Boston Dynamics and other industry heavyweights pledge not to build war robots

The half dozen companies have signed an open letter pledging not to weaponize their platforms.

Sponsored Links

The Ghost Robotics Vision 60 exhibited during the Defense Expo Korea 2022, the biggest military weapon exhibition in the country, held at KINTEX (Korea International Exhibition and Convention Center) on September 21, 2022 in Goyang city, Gyeonggi, South Korea. The exhibition has been held every two years since 2014. This year, 350 companies are participating in the expo, an increase from 210 in 2020. This year, major military officers including defense ministers from 43 countries including Saudi Arabia, the United Arab Emirates, Slovakia and Romania are visiting. (Photo by Chris Jung/NurPhoto via Getty Images)
NurPhoto via Getty Images

The days of Spot-like robots being leveraged as a weapons platform and actual Spots training alongside special forces operators are already coming to an end; Atlas as a back-flipping soldier of fortune will never come to pass. Their maker, Boston Dynamics, along with five other industry leaders announced on Thursday that they will not pursue, or allow, the weaponization of their robots, according to a non-binding, open letter they all signed.

Agility Robotics, ANYbotics, Clearpath Robotics, Open Robotics and Unitree Robotics all joined Boston Dynamics in the agreement. "We believe that adding weapons to robots that are remotely or autonomously operated, widely available to the public, and capable of navigating to previously inaccessible locations where people live and work, raises new risks of harm and serious ethical issues," the group wrote. "Weaponized applications of these newly-capable robots will also harm public trust in the technology in ways that damage the tremendous benefits they will bring to society."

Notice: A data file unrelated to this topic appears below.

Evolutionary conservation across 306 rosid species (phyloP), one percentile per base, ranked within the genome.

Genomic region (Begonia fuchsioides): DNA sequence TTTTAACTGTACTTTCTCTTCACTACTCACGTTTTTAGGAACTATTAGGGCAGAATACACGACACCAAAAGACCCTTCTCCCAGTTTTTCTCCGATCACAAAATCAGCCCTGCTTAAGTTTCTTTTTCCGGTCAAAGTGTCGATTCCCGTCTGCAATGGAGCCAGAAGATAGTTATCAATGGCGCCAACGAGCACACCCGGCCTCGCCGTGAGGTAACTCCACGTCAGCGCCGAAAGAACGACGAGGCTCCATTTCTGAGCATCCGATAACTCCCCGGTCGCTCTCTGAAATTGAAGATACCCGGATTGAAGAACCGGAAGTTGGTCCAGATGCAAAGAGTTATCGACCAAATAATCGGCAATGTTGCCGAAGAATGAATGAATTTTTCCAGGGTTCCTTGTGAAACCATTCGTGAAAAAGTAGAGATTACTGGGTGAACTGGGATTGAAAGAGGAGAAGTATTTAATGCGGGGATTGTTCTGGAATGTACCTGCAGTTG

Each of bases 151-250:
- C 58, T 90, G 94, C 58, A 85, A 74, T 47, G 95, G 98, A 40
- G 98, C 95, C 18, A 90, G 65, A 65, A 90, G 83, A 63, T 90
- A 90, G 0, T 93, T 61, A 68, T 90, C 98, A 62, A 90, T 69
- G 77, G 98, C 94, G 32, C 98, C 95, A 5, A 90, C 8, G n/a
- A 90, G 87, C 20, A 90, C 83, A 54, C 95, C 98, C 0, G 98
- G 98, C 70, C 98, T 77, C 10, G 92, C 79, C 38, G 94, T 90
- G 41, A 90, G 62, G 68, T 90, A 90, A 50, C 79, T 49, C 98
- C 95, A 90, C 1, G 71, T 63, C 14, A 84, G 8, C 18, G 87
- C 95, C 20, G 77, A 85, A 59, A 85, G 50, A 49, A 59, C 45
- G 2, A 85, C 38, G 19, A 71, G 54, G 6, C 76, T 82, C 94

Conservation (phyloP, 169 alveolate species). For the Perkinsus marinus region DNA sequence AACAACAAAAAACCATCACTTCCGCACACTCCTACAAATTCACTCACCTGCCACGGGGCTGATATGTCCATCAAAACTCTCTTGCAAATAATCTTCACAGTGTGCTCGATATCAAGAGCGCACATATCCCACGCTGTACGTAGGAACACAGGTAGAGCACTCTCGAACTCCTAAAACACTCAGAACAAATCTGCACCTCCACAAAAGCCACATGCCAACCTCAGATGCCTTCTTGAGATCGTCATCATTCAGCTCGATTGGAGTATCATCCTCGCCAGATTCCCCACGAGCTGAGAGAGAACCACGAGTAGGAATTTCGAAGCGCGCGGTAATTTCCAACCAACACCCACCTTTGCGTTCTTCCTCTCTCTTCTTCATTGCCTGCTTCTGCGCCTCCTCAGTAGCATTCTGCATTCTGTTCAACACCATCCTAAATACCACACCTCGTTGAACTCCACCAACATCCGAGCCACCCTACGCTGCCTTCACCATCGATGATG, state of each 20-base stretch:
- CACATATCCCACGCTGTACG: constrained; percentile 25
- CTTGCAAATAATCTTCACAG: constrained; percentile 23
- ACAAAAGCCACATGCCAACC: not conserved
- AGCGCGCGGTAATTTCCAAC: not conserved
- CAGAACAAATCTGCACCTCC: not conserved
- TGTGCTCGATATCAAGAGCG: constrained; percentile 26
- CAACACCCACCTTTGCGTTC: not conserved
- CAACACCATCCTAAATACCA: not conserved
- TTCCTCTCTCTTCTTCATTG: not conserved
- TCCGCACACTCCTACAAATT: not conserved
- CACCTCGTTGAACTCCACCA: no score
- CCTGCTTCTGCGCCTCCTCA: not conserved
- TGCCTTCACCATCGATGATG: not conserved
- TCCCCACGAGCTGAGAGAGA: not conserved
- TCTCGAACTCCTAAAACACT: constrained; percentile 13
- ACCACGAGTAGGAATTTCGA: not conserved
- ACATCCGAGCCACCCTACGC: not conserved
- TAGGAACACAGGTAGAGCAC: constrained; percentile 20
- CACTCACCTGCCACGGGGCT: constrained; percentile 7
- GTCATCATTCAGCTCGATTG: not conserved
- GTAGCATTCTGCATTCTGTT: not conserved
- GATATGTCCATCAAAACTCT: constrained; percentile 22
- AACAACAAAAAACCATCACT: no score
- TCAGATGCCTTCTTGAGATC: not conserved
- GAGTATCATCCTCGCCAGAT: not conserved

The group cites "the increasing public concern in recent months caused by a small number of people who have visibly publicized their makeshift efforts to weaponize commercially available robots," such as the Vision 60 from Ghost Robotics, or the Dallas PD's use of an EOD bomb disposal robot as an IED as to why they felt the need to take this stand. 

Turn on browser notifications to receive breaking news alerts from Engadget
You can disable notifications at any time in your settings menu.
Not now

To that end, the industry group pledges to "not weaponize our advanced-mobility general-purpose robots or the software we develop that enables advanced robotics and we will not support others to do so." Nor will they allow their customers to subsequently weaponize any platforms they were sold, when possible. That's a big caveat given the long and storied history of such weapons as the Toyota Technical, former Hilux pickups converted into DIY war machines that have been a mainstay in asymmetric conflicts since the '80s.    

"We also pledge to explore the development of technological features that could mitigate or reduce these risks," the group continued, but "to be clear, we are not taking issue with existing technologies that nations and their government agencies use to defend themselves and uphold their laws." They also call on policymakers as well as the rest of the robotics development community to take up similar pledges. 

All products recommended by Engadget are selected by our editorial team, independent of our parent company. Some of our stories include affiliate links. If you buy something through one of these links, we may earn an affiliate commission. All prices are correct at the time of publishing.
View All Comments
Boston Dynamics and other industry heavyweights pledge not to build war robots